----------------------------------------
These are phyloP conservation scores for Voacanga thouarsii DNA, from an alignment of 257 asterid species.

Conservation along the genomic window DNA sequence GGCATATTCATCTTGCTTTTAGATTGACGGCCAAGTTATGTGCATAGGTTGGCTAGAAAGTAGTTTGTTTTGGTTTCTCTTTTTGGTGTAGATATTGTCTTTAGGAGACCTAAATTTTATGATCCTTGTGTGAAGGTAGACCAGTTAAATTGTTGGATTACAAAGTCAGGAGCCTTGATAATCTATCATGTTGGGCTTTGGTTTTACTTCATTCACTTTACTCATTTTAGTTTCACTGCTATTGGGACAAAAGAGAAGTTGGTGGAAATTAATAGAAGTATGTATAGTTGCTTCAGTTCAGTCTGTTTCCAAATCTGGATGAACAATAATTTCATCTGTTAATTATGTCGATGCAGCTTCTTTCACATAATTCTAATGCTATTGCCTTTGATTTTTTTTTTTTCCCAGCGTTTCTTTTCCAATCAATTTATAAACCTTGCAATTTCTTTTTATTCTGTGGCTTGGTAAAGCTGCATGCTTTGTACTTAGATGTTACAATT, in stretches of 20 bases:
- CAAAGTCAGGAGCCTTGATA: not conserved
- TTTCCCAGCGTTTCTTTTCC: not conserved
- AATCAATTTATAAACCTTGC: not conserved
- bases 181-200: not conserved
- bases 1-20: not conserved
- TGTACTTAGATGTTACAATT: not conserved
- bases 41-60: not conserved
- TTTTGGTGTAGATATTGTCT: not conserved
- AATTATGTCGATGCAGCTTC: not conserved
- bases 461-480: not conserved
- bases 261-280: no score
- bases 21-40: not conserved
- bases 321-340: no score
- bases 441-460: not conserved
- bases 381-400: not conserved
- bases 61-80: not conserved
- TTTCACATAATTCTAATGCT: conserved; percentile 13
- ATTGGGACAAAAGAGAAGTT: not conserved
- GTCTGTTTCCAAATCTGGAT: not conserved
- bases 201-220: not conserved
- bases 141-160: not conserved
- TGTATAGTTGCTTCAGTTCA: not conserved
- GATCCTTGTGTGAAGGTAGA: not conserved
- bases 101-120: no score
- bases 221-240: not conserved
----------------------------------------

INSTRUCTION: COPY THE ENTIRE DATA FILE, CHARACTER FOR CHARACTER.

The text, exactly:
These are phyloP conservation scores for Voacanga thouarsii DNA, from an alignment of 257 asterid species.

Conservation along the genomic window DNA sequence GGCATATTCATCTTGCTTTTAGATTGACGGCCAAGTTATGTGCATAGGTTGGCTAGAAAGTAGTTTGTTTTGGTTTCTCTTTTTGGTGTAGATATTGTCTTTAGGAGACCTAAATTTTATGATCCTTGTGTGAAGGTAGACCAGTTAAATTGTTGGATTACAAAGTCAGGAGCCTTGATAATCTATCATGTTGGGCTTTGGTTTTACTTCATTCACTTTACTCATTTTAGTTTCACTGCTATTGGGACAAAAGAGAAGTTGGTGGAAATTAATAGAAGTATGTATAGTTGCTTCAGTTCAGTCTGTTTCCAAATCTGGATGAACAATAATTTCATCTGTTAATTATGTCGATGCAGCTTCTTTCACATAATTCTAATGCTATTGCCTTTGATTTTTTTTTTTTCCCAGCGTTTCTTTTCCAATCAATTTATAAACCTTGCAATTTCTTTTTATTCTGTGGCTTGGTAAAGCTGCATGCTTTGTACTTAGATGTTACAATT, in stretches of 20 bases:
- CAAAGTCAGGAGCCTTGATA: not conserved
- TTTCCCAGCGTTTCTTTTCC: not conserved
- AATCAATTTATAAACCTTGC: not conserved
- bases 181-200: not conserved
- bases 1-20: not conserved
- TGTACTTAGATGTTACAATT: not conserved
- bases 41-60: not conserved
- TTTTGGTGTAGATATTGTCT: not conserved
- AATTATGTCGATGCAGCTTC: not conserved
- bases 461-480: not conserved
- bases 261-280: no score
- bases 21-40: not conserved
- bases 321-340: no score
- bases 441-460: not conserved
- bases 381-400: not conserved
- bases 61-80: not conserved
- TTTCACATAATTCTAATGCT: conserved; percentile 13
- ATTGGGACAAAAGAGAAGTT: not conserved
- GTCTGTTTCCAAATCTGGAT: not conserved
- bases 201-220: not conserved
- bases 141-160: not conserved
- TGTATAGTTGCTTCAGTTCA: not conserved
- GATCCTTGTGTGAAGGTAGA: not conserved
- bases 101-120: no score
- bases 221-240: not conserved